By MAKAU MUTUA
Posted Saturday, October 22 2011 at 15:48
Posted Saturday, October 22 2011 at 15:48
I hate to alarm anyone, but I am unhappy over a looming constitutional crisis unless cooler heads prevail.
The new Constitution is either silent or sloppy on three key matters. Unfortunately for us, the three matters are pivotal to the launch of the new constitutional dispensation.
The three are — who dissolves Parliament, when Parliament is dissolved, and the date for the next General Election.
I suggest that we must act now to avoid a national catastrophe. It’s no use making assertions devoid of legal and constitutional authority.
Nor should we silence those who are raising contrary views, even if they are doing so in bad faith. Let’s clean up the mess before it engulfs us.
Let me first tackle the question of who, if anyone, is empowered to dissolve Parliament. Section 59 of the old Constitution authorised the President to dissolve Parliament before the expiry of a five-year period.
Traditionally, the President did so several months — usually in October — before elections in December.
Under the new Constitution, the President has no “explicit power” to dissolve Parliament, except in one special circumstance when MPs fail to pass the necessary reform laws before 2012.
Article 261(7) provides that the “Chief Justice shall advise the President to dissolve Parliament and the President shall dissolve Parliament” if “Parliament fails to enact legislation” required to implement the Constitution. This is a mandatory, not idle, constitutional provision.
Except in the collapse of the coalition government, the Constitution nowhere else contemplates the dissolution of Parliament.
The presumption is that future Parliaments — after 2012 — will not be dissolved.
That’s because their terms will “automatically expire” upon the next General Election for members of Parliament, which must be held “every second Tuesday in August in every fifth year” according to Article 101(1).
For the avoidance of doubt, the Constitution in Article 102 defines the “Term of Parliament”.
It states that the “term of each House of Parliament expires on the date of the next election”.
Again — to repeat — the date of the next election is “every second Tuesday in August in every fifth year”. Future election dates are automatically fixed in the Constitution.
But none of these provisions tell us when the first General Election under the new Constitution will be held, or whether Parliament will have to be dissolved one last time, as in the past.
This is important because some provisions of the old Constitution have been preserved until the next General Election.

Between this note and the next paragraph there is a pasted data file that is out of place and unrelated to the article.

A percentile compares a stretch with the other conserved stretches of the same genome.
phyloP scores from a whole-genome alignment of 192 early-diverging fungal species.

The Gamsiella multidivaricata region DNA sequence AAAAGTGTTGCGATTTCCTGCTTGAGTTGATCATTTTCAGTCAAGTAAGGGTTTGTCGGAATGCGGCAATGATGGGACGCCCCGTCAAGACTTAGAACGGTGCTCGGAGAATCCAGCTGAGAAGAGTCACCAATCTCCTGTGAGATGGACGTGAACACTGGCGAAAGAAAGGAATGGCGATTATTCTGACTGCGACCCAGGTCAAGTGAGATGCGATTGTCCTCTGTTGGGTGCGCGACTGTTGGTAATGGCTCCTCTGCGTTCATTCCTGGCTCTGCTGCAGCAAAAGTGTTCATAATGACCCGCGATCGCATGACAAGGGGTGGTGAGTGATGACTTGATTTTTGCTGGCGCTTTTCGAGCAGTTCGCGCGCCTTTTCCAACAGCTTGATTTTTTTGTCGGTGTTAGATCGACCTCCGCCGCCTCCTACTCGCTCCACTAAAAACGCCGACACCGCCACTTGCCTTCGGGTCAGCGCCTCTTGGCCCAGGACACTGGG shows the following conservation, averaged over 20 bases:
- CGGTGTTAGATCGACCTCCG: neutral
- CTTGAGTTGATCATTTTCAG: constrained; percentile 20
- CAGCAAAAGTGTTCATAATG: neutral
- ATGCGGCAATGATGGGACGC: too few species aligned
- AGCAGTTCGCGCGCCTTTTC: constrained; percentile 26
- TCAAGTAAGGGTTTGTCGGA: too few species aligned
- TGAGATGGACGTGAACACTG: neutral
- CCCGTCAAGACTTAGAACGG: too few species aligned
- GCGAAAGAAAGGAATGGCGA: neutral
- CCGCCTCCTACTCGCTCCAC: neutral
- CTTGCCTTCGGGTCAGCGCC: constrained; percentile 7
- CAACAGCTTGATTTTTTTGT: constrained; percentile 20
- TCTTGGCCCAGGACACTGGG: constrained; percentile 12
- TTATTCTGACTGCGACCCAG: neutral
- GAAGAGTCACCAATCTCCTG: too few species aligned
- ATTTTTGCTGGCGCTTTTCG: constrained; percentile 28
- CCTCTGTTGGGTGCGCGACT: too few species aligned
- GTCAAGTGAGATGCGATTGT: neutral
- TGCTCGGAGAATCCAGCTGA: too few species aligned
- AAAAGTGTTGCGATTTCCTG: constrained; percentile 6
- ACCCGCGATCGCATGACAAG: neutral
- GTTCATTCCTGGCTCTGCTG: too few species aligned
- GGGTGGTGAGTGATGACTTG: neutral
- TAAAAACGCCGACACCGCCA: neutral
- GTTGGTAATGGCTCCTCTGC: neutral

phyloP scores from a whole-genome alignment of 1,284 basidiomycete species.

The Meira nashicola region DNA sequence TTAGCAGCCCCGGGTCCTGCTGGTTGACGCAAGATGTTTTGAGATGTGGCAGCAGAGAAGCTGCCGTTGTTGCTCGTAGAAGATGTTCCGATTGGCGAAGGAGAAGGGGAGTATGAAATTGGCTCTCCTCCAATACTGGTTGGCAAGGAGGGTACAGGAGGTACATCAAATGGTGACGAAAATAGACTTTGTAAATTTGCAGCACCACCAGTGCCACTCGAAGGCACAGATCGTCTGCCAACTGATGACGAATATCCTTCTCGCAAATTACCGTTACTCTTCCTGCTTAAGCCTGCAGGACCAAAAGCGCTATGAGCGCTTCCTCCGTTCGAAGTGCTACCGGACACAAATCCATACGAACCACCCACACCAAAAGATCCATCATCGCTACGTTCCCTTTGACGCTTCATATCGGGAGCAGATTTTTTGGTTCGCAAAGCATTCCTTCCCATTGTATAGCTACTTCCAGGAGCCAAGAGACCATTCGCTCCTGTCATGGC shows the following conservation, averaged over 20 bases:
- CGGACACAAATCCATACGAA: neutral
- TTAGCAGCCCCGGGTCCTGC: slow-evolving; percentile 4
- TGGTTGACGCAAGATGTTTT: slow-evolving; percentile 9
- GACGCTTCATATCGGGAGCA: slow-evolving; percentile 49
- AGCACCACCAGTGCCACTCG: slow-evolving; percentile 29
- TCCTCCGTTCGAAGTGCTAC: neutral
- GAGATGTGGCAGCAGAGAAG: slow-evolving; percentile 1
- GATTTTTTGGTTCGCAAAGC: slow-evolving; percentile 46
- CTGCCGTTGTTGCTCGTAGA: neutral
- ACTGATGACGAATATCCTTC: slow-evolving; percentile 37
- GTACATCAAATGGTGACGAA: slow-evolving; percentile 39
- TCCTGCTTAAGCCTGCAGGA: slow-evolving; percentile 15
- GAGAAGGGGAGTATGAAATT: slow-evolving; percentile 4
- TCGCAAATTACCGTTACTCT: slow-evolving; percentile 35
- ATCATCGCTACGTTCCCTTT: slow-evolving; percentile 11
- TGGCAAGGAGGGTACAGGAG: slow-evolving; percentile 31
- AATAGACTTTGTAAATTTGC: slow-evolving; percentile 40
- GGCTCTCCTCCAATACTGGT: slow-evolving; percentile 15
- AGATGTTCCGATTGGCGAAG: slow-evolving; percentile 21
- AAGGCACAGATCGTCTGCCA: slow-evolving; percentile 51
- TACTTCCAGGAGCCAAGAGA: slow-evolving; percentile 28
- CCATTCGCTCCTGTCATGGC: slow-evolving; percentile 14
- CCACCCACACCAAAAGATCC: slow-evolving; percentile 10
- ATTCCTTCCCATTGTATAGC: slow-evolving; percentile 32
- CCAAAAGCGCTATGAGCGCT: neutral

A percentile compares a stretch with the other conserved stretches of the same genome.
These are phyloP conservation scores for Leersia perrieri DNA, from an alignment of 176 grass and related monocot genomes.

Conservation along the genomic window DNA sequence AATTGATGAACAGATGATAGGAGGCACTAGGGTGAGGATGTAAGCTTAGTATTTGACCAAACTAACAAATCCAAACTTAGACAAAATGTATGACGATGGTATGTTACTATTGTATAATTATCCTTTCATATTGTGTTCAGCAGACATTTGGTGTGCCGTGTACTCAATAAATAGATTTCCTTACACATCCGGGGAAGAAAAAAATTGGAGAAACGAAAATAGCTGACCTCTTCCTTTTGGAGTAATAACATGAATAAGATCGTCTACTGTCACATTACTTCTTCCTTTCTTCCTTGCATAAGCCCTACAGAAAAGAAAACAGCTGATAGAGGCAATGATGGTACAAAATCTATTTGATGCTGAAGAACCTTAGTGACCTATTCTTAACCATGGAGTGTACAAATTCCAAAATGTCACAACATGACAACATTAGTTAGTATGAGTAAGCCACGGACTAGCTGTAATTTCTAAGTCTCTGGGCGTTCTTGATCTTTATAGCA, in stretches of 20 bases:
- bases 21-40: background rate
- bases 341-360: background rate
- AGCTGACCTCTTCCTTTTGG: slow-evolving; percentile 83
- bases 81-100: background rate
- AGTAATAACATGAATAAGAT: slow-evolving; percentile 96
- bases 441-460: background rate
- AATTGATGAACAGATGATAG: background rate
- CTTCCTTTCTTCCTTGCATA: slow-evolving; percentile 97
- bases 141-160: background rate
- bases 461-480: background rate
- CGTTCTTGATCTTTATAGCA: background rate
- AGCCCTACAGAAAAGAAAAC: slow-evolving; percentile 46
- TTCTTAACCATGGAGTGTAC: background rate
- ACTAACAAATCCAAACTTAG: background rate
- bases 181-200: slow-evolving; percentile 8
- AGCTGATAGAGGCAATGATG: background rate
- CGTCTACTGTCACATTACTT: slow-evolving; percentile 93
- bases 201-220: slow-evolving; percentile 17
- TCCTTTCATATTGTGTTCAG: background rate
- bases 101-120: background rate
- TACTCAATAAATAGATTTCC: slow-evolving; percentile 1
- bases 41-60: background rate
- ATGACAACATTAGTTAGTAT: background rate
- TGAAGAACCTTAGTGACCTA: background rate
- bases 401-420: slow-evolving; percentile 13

This retention of aspects of the old legal order is in Chapter 18 — Transitional and Consequential Provisions.
In other words, the new Constitution suspends — for a time — some of its own provisions in favour of the old Constitution.
It is this mixture of the old and new Constitutions that we must navigate with deftness or be damned. It’s like the making of sausages — bloody and unpleasant.
In my view, the new Constitution rules out an election in August 2012. Why?
Because Section 10 of the Sixth Schedule provides in clear language that the “National Assembly existing immediately before the effective date shall continue as the National Assembly for the purposes of this Constitution for its unexpired term”. The operative language here is “its unexpired term”.
Secondly — and this is key — Section 9(1) of the Sixth Schedule provides that the “first elections” under “this Constitution shall be held at the same time, within 60 days after the dissolution of the National Assembly at the end of its term”. This is the clincher for me as to when the next elections must be held.
It’s undeniable that Section 9(1) of the Sixth Schedule contemplates the “dissolution” of Parliament, although it doesn’t say by whom, or when.
But it provides that elections must be held within 60 days of the dissolution of Parliament.
For elections to be held in August, as some have argued, Parliament would have to be dissolved in June. Section 9(2) of the Sixth Schedule complicates matters.
It says that the first elections under the new Constitution could be held even earlier than August if the coalition government under the National Accord collapses.
Whatever the case, Section 9 of the Sixth Schedule makes clear that all elections — President, National Assembly, and Counties — must be held “at the same time” in 2012.
My reading of the Constitution is that the Sixth Schedule meant to bridge the old and the new orders to allow a seamless transition.
Thus Section 12 of the Sixth Schedule, which temporarily constitutionalises the National Accord and the offices of the President and the Prime Minister, gives the President the “implicit power” to dissolve Parliament one last time so that the first elections can be held in December 2012.
Let me be clear. The Constitution cannot be read to permit the first election under it in 2013.
That would be a clear constitutional violation because the “unexpired term” of the Tenth Parliament terminates on December 27, when it was elected five years ago. Nor can the first elections be in August.
However, the second election — in 2017 — and all future elections shall be held every second Tuesday of August in every fifth year.
The President has the “implicit authority” in the new Constitution to dissolve Parliament in October and call elections. This is firm legal ground because of tradition and practice.
But to avoid any crises over the date of the election, I have no doubt that the Supreme Court — the last authority on the question — will settle this vexing matter in the case currently before it.
We shall do as the Supreme Court orders.
Makau Mutua is Dean and SUNY Distinguished Professor at the State University of New York at Buffalo Law School and Chair of the KHRC.